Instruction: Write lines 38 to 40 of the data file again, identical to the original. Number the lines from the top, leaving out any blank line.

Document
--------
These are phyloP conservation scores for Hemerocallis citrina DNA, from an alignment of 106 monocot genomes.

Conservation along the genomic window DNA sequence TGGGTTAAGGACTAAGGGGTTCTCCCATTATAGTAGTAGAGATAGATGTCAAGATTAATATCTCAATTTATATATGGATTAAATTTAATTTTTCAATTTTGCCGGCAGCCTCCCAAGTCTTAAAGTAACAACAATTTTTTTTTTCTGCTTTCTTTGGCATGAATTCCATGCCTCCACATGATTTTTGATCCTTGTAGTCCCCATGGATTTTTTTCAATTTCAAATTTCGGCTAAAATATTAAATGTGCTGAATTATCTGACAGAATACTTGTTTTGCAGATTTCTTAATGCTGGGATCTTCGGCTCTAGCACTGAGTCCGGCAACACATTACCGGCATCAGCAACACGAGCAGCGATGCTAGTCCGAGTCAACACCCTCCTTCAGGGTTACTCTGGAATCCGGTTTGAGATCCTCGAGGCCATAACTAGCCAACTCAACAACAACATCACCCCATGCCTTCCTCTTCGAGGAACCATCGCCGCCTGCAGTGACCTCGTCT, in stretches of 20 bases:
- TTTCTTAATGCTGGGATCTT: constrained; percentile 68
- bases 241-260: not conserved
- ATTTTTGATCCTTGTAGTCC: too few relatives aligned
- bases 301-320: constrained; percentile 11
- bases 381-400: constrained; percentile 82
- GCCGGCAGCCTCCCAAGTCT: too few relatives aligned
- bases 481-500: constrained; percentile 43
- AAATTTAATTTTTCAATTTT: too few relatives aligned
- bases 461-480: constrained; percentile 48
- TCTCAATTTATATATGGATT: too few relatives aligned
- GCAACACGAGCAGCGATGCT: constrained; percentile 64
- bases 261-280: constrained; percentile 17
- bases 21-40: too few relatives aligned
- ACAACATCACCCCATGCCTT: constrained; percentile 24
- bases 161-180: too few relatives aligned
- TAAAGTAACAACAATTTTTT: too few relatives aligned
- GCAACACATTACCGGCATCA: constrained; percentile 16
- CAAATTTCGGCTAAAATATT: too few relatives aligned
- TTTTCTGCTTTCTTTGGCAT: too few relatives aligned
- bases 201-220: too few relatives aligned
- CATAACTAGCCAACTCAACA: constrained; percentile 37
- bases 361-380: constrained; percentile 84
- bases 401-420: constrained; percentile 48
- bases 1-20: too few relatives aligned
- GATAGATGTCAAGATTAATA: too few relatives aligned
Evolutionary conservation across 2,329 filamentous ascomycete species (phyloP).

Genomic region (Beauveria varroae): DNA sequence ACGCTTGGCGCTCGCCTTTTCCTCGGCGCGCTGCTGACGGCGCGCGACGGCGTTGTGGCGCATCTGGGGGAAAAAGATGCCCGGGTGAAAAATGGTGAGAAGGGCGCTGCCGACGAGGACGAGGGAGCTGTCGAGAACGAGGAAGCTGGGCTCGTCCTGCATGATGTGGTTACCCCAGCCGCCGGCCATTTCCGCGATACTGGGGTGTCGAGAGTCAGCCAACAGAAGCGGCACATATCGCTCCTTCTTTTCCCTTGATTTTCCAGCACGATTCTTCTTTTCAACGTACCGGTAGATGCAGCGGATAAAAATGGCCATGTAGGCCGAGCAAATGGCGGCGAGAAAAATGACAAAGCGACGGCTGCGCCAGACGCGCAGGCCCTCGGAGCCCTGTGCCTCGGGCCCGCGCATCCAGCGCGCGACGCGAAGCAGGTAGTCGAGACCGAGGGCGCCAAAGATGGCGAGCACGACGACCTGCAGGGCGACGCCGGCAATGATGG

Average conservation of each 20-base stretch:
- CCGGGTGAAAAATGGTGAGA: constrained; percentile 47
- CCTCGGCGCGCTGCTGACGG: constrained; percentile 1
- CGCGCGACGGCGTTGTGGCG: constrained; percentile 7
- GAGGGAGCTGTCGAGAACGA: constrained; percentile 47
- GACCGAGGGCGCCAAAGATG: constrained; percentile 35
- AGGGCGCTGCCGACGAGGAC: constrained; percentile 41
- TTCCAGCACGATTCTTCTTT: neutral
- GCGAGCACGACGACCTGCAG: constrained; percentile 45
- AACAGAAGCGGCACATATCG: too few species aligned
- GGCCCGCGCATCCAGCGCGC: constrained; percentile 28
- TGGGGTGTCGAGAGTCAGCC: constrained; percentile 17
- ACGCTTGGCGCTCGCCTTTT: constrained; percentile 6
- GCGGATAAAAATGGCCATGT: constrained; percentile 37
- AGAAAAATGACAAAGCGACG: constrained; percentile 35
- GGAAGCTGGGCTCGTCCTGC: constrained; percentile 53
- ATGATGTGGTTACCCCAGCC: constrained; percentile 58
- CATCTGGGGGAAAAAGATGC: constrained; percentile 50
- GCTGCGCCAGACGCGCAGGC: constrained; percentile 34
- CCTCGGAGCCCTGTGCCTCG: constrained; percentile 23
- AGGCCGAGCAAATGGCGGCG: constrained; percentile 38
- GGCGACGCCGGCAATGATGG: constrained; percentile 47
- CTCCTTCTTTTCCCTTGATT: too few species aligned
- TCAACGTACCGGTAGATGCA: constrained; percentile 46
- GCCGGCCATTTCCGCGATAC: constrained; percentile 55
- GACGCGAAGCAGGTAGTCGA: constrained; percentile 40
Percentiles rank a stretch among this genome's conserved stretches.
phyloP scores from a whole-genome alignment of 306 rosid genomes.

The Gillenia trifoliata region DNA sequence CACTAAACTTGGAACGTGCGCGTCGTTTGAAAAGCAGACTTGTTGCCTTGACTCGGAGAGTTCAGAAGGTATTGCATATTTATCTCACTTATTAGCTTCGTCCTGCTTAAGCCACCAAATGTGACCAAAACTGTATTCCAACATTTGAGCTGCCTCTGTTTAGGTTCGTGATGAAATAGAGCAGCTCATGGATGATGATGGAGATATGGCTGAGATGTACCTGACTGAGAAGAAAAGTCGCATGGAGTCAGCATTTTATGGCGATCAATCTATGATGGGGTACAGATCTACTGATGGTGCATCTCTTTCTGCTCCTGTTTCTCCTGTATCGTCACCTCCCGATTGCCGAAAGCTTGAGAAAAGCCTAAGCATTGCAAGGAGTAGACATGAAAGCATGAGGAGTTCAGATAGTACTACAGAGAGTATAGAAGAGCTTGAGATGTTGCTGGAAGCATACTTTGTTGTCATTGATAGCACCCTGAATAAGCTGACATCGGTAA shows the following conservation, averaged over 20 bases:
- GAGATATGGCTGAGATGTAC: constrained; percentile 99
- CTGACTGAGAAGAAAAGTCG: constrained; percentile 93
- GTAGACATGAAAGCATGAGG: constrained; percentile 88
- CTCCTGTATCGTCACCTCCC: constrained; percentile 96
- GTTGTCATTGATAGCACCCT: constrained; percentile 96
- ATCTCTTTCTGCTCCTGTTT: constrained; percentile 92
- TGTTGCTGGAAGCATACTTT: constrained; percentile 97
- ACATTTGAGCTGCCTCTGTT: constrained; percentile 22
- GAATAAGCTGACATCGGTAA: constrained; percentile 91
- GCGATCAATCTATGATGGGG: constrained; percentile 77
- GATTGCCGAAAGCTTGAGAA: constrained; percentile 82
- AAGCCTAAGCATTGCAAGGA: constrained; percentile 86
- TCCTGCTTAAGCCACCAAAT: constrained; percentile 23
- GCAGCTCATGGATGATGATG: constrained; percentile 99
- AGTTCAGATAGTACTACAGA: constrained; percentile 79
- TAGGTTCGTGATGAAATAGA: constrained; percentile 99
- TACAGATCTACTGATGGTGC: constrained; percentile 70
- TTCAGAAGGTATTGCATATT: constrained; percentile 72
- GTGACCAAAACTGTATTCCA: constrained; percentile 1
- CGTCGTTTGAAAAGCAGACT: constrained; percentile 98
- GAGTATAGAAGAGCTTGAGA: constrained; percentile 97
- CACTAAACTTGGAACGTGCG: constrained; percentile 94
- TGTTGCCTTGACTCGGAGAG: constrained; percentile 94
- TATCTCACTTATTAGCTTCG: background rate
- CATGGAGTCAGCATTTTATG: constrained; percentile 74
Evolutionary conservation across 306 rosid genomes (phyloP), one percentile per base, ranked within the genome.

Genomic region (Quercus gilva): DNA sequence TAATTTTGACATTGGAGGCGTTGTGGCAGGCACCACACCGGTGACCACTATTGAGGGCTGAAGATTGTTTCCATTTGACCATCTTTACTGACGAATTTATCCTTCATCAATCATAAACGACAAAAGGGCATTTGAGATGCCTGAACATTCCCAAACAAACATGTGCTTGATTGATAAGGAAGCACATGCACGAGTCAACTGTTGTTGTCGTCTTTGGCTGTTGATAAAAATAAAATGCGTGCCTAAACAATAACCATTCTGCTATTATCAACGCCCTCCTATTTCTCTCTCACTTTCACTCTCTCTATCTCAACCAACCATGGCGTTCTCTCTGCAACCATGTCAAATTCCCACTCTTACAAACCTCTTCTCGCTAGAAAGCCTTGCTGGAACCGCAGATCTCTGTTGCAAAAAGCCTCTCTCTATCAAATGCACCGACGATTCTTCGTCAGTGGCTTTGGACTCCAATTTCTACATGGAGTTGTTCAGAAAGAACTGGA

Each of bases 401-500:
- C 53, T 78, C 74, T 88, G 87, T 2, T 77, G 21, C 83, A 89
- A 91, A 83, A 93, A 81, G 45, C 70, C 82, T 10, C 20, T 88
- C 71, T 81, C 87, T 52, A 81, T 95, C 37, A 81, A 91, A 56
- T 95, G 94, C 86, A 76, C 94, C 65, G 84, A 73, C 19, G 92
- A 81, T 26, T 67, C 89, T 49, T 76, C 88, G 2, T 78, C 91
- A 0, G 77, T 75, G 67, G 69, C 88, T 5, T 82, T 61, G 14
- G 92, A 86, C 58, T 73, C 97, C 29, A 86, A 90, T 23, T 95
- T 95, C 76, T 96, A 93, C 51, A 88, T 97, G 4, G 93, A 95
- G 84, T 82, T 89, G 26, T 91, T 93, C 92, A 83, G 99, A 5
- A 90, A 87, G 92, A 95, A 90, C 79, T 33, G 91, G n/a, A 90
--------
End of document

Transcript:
- GCGAGCACGACGACCTGCAG: constrained; percentile 45
- AACAGAAGCGGCACATATCG: too few species aligned
- GGCCCGCGCATCCAGCGCGC: constrained; percentile 28